Hundreds, perhaps thousands, died in the student protests of 1989, but a similar use of violence in what is one of the world’s key financial centres would backfire horrendously, writes Minxin Pei
The crisis in Hong Kong may be building to a deadly climax. China’s government is using rhetoric reminiscent of that which preceded the Tiananmen Square massacre in June 1989. Hong Kong’s pro-democracy protesters — and its democracy — could be in grave danger.
For two months, Hong Kong has been beset by protests. Triggered by a proposed law to allow the extradition of criminal suspects to mainland China, the demonstrations have since developed into broader calls to safeguard — or, more accurately, restore — the semi-autonomous territory’s democracy, including by strengthening state (especially police) accountability.
As the unrest drags on, the Chinese government’s patience is wearing thin — and its warnings are growing more ominous. The People’s Liberation Army (PLA) garrison in Hong Kong is, in the words of its commander, Chen Daoxiang, “determined to protect national sovereignty, security, stability, and the prosperity of Hong Kong.”
A promotional video showing Chinese military officers in action was released along with the statement.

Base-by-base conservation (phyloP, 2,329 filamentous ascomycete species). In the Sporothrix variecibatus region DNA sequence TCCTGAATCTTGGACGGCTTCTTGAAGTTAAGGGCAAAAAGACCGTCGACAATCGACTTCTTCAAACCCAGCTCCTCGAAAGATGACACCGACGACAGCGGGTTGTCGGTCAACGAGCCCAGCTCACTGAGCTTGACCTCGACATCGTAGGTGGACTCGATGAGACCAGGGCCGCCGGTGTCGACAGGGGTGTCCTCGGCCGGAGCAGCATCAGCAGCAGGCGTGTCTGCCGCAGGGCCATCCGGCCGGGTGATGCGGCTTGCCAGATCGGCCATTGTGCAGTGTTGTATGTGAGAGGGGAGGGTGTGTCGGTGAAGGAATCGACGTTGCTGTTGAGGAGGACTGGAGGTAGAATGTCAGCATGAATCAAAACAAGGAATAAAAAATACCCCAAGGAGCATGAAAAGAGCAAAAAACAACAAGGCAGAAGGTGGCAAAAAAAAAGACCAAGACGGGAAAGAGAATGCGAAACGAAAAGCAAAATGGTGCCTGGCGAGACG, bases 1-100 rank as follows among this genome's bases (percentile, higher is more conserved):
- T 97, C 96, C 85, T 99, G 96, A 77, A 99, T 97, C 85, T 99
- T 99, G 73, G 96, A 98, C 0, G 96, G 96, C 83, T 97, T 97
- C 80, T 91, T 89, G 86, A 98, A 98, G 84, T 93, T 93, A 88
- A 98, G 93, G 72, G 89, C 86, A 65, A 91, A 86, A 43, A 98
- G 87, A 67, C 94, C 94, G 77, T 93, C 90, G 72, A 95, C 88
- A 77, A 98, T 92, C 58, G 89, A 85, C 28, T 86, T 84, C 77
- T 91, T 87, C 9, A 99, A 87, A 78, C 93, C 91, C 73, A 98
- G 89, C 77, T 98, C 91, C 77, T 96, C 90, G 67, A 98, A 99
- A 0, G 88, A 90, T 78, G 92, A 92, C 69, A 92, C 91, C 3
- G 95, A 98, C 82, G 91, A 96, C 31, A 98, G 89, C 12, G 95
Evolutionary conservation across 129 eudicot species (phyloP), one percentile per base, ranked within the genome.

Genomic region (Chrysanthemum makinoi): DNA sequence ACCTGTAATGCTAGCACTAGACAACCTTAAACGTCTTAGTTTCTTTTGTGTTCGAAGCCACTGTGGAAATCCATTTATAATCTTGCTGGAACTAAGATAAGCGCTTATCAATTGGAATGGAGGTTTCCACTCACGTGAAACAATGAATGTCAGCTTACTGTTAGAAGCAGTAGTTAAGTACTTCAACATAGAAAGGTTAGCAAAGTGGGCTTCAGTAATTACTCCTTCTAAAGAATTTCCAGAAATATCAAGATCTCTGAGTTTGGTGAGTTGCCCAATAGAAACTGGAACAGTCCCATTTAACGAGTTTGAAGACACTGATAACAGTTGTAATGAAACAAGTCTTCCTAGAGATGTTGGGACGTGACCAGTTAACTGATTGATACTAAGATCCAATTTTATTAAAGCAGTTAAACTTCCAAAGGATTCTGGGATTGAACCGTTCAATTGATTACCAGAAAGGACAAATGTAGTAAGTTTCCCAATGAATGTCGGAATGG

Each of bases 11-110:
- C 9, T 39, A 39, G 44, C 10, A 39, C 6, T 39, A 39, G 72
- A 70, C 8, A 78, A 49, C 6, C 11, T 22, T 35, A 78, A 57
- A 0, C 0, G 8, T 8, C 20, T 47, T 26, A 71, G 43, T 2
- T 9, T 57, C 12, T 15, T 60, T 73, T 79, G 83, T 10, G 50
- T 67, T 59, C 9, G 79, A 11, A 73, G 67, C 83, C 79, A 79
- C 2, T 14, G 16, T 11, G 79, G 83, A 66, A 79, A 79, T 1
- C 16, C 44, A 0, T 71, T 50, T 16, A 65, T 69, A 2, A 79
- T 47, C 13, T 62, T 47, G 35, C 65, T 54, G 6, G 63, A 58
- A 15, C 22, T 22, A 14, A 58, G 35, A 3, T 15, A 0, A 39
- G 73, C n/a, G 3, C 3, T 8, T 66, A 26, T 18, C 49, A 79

Yang Guang, a spokesperson for the Chinese government’s Hong Kong and Macau Affairs Office, has echoed this sentiment, warning the protesters — whom he calls “criminals” — not to “take restraint for weakness.” He then reiterated the government’s “firm resolve” to “safeguard the prosperity and stability of Hong Kong.”
Zhang Xiaoming, the director of the office, then took matters a step further, declaring that China’s government “has sufficient methods and enough powerful means to quell all sorts of likely unrest (dongluan).”
This came just two months after China’s defence minister argued that China’s stability since the Tiananmen crackdown proved that the government had made the “correct” choice.
Increasingly harsh warnings against Hong Kong’s protesters point not just to a hardening of positions, but also to the ascendance of figures in the Chinese government who favour total control over the territory.
And they have been reflected in the response from the police, which has been quicker to deploy rubber bullets and tear gas.
Hundreds have been arrested, and 44 have been charged with “rioting.” Yet, far from being deterred, the protesters are challenging the Chinese government with increasing resolve. In July, they vandalised the outside of the Chinese government’s liaison office in the city centre. Last week, they mounted a general strike that nearly paralysed the city, one of Asia’s most important commercial hubs.
Perhaps counter-intuitively, this radicalisation has come alongside broadening support for the movement, with members of the middle class — such as lawyers and civil servants — openly joining the cause.
With their stark warnings having no effect, China’s leaders may well be sensing that the best — or even the only — way to restore their authority in Hong Kong is by force, though China’s president, Xi Jinping, may wait until after the celebrations for the 70th anniversary of the founding of the People’s Republic, on October 1, to act.